It has been almost 7 months since we released WebStorm 8. The recently rolled out WebStorm 9 brings a lot of new things on top of that, so today I’m going to tell you more about some new exciting features I have been working on in spy-js, and will share some tips and tricks on how to use them.
Spy-js powered Autocompletion and Magnifier
Last fall, in a spy-js presentation I mentioned a few possible distant-future features. Well, the future is here and today those feature come true. Please welcome spy-js-driven code completion and magnifier!
Before using these new features, make sure to select “Enable spy-js autocomplete and magnifier” in the Events toolbar menu. By doing so, you will allow spy-js to perform some additional ‘dark magic’ during its code instrumentation phase, to make possible what you’re about to see.
These new features are available for the browser and node.js, so I will use a sample MEAN stack application to demonstrate both of them in action.
Spy-js powered Autocompletion
First, let’s launch the application with spy-js and access it from Chrome or any other browser of your choice. If you haven’t tried this before, please read this blog post for more details. Now let’s jump straight into some source file with executed code and start editing one of its functions.
Because the spy-js-traced application is running in Chrome, we can see completion suggestions from spy-js with Chrome icon as we modify the application. If a different browser is used, its icon would be displayed instead. If you’re are working with more than one browser at the same time, spy-js will cleverly combine completion suggestions from all of the browsers that have the traced page opened.
If we jump to some executed server side node.js code and start editing it, we’ll get spy-js powered completion assistance as well:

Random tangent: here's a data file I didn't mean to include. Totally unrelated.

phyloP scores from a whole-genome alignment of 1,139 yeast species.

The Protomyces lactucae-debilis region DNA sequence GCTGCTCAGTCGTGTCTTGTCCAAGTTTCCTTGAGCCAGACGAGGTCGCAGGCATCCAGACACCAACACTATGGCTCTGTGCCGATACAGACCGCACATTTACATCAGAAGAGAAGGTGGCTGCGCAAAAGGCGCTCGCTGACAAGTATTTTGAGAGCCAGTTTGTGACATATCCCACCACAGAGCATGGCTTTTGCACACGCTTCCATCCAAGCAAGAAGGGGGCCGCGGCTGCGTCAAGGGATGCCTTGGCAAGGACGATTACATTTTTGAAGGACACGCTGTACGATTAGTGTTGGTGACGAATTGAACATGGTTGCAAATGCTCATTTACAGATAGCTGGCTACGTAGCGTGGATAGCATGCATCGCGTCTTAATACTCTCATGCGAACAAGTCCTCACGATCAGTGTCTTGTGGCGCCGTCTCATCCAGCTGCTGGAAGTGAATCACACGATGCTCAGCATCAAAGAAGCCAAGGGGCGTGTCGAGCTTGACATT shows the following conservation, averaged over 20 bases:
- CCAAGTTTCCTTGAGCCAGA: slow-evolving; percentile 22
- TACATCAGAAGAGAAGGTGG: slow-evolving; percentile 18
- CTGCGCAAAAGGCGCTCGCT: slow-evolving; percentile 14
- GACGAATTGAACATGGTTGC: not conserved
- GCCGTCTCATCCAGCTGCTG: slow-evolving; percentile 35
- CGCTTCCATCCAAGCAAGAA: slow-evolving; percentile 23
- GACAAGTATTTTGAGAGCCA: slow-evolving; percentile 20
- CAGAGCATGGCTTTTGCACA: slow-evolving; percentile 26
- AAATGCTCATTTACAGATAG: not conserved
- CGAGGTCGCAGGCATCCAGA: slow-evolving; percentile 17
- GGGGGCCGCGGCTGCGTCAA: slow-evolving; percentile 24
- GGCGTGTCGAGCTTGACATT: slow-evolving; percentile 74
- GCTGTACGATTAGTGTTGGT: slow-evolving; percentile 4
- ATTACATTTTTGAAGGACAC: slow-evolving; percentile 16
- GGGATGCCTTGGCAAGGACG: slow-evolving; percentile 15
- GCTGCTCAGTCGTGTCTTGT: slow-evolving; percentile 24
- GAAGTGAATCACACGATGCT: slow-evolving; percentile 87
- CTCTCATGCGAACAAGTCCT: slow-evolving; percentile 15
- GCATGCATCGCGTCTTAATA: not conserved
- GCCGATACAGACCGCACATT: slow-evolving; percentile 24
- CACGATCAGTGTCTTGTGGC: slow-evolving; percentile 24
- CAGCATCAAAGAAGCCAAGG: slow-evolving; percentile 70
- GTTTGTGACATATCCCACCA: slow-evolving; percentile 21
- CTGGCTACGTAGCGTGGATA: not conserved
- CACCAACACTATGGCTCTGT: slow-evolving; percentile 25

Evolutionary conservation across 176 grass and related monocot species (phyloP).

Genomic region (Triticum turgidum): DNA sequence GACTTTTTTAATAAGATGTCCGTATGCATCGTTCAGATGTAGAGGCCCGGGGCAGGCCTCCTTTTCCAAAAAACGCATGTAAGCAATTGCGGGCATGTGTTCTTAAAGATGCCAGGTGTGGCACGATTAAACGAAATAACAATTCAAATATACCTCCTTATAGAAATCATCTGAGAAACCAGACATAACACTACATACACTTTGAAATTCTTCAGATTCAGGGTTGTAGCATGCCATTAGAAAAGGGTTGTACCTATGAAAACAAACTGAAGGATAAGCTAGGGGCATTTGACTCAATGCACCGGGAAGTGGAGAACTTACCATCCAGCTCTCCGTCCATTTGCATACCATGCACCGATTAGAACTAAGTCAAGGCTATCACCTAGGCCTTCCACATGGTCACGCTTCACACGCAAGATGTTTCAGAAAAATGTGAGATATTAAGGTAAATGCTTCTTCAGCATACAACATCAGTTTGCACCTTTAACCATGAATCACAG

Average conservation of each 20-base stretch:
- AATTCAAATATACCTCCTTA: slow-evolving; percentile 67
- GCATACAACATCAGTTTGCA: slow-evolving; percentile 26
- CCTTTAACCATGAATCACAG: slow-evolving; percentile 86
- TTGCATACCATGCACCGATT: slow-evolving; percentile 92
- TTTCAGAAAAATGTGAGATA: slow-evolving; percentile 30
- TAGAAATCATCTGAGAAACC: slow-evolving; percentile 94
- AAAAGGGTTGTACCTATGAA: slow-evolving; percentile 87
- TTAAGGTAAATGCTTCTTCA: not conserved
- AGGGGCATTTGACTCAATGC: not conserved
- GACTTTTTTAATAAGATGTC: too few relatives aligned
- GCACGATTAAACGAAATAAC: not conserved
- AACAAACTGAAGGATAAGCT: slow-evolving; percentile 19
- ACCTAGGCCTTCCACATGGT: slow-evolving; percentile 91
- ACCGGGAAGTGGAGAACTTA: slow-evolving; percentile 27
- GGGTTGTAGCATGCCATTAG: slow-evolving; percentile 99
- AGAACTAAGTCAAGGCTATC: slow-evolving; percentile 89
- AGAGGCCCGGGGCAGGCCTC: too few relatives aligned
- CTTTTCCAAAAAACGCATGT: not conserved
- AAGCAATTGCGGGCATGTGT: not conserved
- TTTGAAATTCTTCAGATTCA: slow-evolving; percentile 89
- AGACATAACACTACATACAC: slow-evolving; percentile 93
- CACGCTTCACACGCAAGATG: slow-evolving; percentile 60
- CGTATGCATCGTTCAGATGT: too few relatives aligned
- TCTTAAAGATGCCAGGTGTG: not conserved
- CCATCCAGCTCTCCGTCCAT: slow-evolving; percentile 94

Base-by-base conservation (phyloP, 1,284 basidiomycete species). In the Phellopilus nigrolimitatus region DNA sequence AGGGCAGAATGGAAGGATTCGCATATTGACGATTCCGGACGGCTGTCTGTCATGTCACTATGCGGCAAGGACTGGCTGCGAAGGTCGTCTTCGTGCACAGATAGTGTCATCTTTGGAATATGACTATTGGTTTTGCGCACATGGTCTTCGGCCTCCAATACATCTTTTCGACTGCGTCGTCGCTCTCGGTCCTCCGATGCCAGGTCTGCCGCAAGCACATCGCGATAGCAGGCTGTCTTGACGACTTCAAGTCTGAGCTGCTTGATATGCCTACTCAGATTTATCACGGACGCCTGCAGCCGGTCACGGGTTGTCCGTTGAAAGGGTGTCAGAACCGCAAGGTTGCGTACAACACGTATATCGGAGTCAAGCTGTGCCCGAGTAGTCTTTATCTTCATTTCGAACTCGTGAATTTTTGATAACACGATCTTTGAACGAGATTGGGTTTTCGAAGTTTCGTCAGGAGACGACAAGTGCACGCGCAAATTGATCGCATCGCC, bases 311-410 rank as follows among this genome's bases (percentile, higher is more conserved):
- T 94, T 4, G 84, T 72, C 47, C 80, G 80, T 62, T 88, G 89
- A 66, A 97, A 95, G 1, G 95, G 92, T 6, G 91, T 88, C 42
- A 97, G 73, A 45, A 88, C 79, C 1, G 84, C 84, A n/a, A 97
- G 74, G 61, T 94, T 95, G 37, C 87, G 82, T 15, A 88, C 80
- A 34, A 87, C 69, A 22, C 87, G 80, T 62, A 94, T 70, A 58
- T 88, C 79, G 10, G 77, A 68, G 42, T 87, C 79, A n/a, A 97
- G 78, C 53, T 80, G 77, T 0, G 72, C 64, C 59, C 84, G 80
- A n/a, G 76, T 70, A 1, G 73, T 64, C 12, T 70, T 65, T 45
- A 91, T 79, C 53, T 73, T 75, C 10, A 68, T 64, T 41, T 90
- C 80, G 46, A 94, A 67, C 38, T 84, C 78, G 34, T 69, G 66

Being powered by runtime data has its price. There are two major things you have to remember when working with spy-js completion assistance. First, the code where you’re expecting completion suggestions from spy-js has to be executed first. Second, when you change your code, some previously valid runtime data may become obsolete until you re-run your code. While spy-js does its best to retain the code changes and provide valid completion data for as long possible, it works best if you re-run your code periodically to keep the runtime data up-to-date.
Imagine a typical scenario where you’d like to debug some code. You find a source file, find a function within it, find a line where you’d like to set a breakpoint, run your scenario, hit the breakpoint, and start inspecting object values that are available in the scope where you’ve stopped your code. Sounds familiar, doesn’t it?
Now, if you have worked with spy-js before, you know how it’s different from the debugging scenario. You execute your code and you have trace files, where apart from the executed path you could inspect recorded parameters and return values of executed functions. It works great when you’re analyzing the trace step by step, function by function.
What if you could get the best of both worlds and be able to just open your source code and quickly inspect any up-to-date object values? And not only for parameters and return values, but for any objects? And no object depth limitations? And without having to set and stop at breakpoints.? And both in browser and node.js code? Well, that’s exactly what spy-js magnifier allows you to do!
Just start spy-js Run Configuration and hover the mouse over any expression in any executed context/scope (or press Cmd-Alt-F8 on Mac or Ctrl+Alt+F8 on Windows or Linux) to get the latest value for the expression.
This feature should definitely spare you from a few
console.log calls here and there and from setting breakpoints to just inspect some objects.
I’m very excited to mention node.js application tracing support. Please watch the video and read this blog post for more details.
Saving and Loading Traces
Imagine a scenario where you’re tracing some application to find out what’s going on inside it. Suddenly you find some suspicious call stack or an exception that you’d like to analyze later, maybe share with your teammate responsible for the code you’re tracing, or even attach the trace to the bug report in your issue tracker. To support this scenario, spy-js now allows you to save the running trace and load it later in the same or a different WebStorm instance. Simply use Save/Load trace menu items from the Events toolbar menu. Note that the feature is available both for browser and node.js traces.
ES6 support is slowly but steadily coming to browsers and node.js. Whether you’re using some browser’s latest version or node.js 0.11.x with the –harmony flag, it’s now possible to trace code that is using new language features, such as generators or arrow functions. Spy-js fully supports the current version of the ES6 specification draft.
That’s it for this post. Thanks for reading and I hope you enjoy the new spy-js features. Please keep sharing your feedback here in comments, on Twitter and in YouTrack.
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